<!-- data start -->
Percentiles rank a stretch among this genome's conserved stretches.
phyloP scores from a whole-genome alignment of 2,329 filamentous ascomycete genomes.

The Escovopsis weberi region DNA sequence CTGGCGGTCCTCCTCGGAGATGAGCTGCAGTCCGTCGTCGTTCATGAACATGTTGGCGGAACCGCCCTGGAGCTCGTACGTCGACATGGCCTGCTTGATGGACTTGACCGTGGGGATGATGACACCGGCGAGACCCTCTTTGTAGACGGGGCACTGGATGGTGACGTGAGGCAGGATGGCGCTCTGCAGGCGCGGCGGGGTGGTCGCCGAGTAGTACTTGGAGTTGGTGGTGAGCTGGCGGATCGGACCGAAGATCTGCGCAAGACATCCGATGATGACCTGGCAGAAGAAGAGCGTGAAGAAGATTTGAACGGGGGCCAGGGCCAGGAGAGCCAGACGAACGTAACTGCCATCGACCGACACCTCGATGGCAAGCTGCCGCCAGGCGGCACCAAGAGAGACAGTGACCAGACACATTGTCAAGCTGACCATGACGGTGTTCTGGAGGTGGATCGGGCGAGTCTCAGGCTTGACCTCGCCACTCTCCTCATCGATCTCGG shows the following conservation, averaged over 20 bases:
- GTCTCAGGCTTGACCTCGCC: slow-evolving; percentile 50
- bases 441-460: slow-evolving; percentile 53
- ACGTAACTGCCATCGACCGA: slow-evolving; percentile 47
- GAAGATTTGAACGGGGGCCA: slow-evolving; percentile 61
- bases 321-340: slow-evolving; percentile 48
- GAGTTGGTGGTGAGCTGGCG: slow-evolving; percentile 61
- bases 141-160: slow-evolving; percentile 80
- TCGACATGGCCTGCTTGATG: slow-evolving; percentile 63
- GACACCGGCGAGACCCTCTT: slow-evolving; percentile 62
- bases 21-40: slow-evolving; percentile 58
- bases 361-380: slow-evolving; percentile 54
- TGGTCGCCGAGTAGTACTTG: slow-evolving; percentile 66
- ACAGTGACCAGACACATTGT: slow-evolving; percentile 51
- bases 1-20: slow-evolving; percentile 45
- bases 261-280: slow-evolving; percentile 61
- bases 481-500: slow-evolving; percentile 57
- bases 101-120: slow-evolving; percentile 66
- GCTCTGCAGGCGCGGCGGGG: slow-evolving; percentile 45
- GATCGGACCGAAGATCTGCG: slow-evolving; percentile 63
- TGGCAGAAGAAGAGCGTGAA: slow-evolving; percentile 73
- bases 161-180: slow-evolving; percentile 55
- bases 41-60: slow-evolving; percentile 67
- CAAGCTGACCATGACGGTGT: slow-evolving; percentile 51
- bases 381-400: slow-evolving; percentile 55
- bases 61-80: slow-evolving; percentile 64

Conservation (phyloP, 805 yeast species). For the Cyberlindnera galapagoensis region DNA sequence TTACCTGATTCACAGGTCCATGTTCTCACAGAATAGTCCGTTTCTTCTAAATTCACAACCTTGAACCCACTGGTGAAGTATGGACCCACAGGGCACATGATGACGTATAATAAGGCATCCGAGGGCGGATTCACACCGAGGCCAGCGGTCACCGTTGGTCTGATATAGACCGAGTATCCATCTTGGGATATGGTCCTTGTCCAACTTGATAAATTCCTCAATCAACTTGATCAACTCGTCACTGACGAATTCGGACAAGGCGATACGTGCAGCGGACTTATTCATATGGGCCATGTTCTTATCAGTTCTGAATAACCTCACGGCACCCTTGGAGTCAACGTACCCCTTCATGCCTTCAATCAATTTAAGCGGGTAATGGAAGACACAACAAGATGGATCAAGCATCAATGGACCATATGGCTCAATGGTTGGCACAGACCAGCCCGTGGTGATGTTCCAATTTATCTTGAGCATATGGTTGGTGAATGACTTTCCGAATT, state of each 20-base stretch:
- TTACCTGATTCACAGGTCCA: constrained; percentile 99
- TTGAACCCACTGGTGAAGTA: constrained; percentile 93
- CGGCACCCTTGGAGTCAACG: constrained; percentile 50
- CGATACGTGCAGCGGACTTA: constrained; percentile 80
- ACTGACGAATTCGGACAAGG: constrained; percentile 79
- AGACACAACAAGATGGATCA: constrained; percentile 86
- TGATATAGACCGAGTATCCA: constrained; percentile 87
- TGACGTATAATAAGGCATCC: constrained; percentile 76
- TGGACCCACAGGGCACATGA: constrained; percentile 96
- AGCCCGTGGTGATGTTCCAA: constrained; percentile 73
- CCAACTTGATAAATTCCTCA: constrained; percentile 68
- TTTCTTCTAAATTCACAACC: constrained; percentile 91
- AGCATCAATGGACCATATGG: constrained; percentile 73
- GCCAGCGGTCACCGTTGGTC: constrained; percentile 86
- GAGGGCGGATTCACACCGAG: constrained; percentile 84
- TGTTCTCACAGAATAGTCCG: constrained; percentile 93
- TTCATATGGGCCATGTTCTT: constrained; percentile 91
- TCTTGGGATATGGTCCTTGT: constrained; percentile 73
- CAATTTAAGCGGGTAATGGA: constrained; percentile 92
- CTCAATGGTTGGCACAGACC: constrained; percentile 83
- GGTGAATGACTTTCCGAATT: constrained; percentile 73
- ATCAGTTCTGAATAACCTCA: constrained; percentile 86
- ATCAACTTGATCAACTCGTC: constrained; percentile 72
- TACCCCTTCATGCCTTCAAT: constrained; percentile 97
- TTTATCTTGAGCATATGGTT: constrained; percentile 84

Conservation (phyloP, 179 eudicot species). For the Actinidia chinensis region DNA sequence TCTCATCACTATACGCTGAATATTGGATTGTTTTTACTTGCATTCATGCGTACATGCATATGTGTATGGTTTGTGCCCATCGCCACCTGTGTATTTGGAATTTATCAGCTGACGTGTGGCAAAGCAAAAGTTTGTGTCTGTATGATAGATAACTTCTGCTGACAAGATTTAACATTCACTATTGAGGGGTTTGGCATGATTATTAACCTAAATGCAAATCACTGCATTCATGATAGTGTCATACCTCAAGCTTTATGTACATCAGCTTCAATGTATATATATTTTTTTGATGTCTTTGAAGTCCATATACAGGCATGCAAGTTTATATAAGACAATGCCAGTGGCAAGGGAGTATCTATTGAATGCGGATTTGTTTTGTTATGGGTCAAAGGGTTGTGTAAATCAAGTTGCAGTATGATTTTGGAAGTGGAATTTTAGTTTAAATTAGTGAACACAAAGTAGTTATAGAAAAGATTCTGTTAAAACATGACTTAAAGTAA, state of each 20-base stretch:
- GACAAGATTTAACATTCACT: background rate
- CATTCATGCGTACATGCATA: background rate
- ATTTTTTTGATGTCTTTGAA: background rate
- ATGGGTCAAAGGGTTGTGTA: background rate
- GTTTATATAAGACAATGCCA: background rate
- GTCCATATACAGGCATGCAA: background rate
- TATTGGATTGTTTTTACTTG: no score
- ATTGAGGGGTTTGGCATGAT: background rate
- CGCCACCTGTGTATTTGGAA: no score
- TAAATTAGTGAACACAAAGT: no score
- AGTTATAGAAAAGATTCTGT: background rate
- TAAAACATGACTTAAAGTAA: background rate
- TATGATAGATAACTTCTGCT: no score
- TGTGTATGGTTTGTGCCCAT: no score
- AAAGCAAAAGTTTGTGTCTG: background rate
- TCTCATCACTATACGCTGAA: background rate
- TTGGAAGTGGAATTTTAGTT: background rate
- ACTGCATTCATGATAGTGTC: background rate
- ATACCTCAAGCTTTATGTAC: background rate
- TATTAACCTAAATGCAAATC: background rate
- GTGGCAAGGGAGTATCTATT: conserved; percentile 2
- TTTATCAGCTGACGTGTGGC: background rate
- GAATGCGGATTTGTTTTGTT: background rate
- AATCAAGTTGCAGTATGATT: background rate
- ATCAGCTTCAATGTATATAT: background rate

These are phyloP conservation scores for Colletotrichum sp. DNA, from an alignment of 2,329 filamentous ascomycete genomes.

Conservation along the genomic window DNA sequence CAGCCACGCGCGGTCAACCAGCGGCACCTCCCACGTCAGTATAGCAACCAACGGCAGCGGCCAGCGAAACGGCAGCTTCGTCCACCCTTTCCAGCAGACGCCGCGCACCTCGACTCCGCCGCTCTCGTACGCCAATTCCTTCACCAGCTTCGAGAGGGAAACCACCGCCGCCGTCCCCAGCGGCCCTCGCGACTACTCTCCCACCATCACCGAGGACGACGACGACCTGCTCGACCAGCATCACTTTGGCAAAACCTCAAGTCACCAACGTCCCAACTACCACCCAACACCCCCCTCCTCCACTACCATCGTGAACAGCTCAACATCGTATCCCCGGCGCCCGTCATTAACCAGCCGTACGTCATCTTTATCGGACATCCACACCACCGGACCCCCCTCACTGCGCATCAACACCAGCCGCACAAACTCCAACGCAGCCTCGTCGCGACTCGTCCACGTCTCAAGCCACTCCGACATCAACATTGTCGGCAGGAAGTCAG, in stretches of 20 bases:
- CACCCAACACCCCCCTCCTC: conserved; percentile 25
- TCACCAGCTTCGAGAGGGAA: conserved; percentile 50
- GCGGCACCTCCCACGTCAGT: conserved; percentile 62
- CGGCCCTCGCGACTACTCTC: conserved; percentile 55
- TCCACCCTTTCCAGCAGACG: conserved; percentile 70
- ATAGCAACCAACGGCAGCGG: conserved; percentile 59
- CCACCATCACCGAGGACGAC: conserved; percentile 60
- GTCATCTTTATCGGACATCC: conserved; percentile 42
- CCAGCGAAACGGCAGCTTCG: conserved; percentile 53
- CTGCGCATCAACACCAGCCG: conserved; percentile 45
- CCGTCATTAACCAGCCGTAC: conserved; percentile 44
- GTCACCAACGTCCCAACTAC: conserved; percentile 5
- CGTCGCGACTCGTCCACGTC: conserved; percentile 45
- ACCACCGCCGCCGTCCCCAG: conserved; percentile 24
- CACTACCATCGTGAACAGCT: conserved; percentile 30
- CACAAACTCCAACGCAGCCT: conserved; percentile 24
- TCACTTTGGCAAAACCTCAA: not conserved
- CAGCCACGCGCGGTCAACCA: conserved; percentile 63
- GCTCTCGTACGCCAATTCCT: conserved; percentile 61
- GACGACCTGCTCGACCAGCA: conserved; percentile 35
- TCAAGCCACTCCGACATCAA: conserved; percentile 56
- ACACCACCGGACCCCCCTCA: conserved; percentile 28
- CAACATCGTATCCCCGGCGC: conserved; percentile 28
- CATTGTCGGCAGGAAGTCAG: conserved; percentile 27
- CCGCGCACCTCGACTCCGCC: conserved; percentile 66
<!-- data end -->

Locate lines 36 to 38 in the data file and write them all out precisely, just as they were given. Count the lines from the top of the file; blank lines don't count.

- TGATATAGACCGAGTATCCA: constrained; percentile 87
- TGACGTATAATAAGGCATCC: constrained; percentile 76
- TGGACCCACAGGGCACATGA: constrained; percentile 96